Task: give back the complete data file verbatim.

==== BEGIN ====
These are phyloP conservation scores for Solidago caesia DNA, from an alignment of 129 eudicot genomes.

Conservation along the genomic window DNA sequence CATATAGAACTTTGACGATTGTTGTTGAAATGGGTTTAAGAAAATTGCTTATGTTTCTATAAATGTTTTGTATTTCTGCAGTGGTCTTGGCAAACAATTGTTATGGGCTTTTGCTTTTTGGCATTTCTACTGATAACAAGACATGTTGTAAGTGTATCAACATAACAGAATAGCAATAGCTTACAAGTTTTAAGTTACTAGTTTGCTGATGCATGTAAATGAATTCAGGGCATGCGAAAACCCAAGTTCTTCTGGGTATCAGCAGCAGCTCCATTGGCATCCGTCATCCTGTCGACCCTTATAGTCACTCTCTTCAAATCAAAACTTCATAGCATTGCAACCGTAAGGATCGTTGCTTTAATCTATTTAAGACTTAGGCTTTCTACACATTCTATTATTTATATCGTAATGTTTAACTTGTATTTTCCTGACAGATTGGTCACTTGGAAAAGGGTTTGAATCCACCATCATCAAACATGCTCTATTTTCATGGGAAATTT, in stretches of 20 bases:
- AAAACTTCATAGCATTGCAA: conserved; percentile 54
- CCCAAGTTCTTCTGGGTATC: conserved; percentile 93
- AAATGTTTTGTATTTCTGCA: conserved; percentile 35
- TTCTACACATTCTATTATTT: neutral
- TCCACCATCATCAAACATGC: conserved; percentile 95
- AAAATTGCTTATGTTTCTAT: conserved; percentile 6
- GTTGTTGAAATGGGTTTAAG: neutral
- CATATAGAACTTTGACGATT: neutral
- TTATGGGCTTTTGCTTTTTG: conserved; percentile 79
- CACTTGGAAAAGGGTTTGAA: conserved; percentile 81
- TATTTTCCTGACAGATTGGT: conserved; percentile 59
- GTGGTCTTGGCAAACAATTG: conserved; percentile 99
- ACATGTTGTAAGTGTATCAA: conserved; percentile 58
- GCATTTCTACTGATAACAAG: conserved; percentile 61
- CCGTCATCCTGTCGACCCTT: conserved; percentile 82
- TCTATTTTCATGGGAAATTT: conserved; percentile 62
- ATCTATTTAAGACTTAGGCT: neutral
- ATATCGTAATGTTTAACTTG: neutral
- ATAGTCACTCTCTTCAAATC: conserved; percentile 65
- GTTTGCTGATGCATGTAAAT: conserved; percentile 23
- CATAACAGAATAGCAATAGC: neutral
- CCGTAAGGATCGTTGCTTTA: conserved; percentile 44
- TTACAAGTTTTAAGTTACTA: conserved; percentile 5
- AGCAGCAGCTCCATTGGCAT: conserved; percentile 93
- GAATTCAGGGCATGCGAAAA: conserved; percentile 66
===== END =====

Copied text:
These are phyloP conservation scores for Solidago caesia DNA, from an alignment of 129 eudicot genomes.

Conservation along the genomic window DNA sequence CATATAGAACTTTGACGATTGTTGTTGAAATGGGTTTAAGAAAATTGCTTATGTTTCTATAAATGTTTTGTATTTCTGCAGTGGTCTTGGCAAACAATTGTTATGGGCTTTTGCTTTTTGGCATTTCTACTGATAACAAGACATGTTGTAAGTGTATCAACATAACAGAATAGCAATAGCTTACAAGTTTTAAGTTACTAGTTTGCTGATGCATGTAAATGAATTCAGGGCATGCGAAAACCCAAGTTCTTCTGGGTATCAGCAGCAGCTCCATTGGCATCCGTCATCCTGTCGACCCTTATAGTCACTCTCTTCAAATCAAAACTTCATAGCATTGCAACCGTAAGGATCGTTGCTTTAATCTATTTAAGACTTAGGCTTTCTACACATTCTATTATTTATATCGTAATGTTTAACTTGTATTTTCCTGACAGATTGGTCACTTGGAAAAGGGTTTGAATCCACCATCATCAAACATGCTCTATTTTCATGGGAAATTT, in stretches of 20 bases:
- AAAACTTCATAGCATTGCAA: conserved; percentile 54
- CCCAAGTTCTTCTGGGTATC: conserved; percentile 93
- AAATGTTTTGTATTTCTGCA: conserved; percentile 35
- TTCTACACATTCTATTATTT: neutral
- TCCACCATCATCAAACATGC: conserved; percentile 95
- AAAATTGCTTATGTTTCTAT: conserved; percentile 6
- GTTGTTGAAATGGGTTTAAG: neutral
- CATATAGAACTTTGACGATT: neutral
- TTATGGGCTTTTGCTTTTTG: conserved; percentile 79
- CACTTGGAAAAGGGTTTGAA: conserved; percentile 81
- TATTTTCCTGACAGATTGGT: conserved; percentile 59
- GTGGTCTTGGCAAACAATTG: conserved; percentile 99
- ACATGTTGTAAGTGTATCAA: conserved; percentile 58
- GCATTTCTACTGATAACAAG: conserved; percentile 61
- CCGTCATCCTGTCGACCCTT: conserved; percentile 82
- TCTATTTTCATGGGAAATTT: conserved; percentile 62
- ATCTATTTAAGACTTAGGCT: neutral
- ATATCGTAATGTTTAACTTG: neutral
- ATAGTCACTCTCTTCAAATC: conserved; percentile 65
- GTTTGCTGATGCATGTAAAT: conserved; percentile 23
- CATAACAGAATAGCAATAGC: neutral
- CCGTAAGGATCGTTGCTTTA: conserved; percentile 44
- TTACAAGTTTTAAGTTACTA: conserved; percentile 5
- AGCAGCAGCTCCATTGGCAT: conserved; percentile 93
- GAATTCAGGGCATGCGAAAA: conserved; percentile 66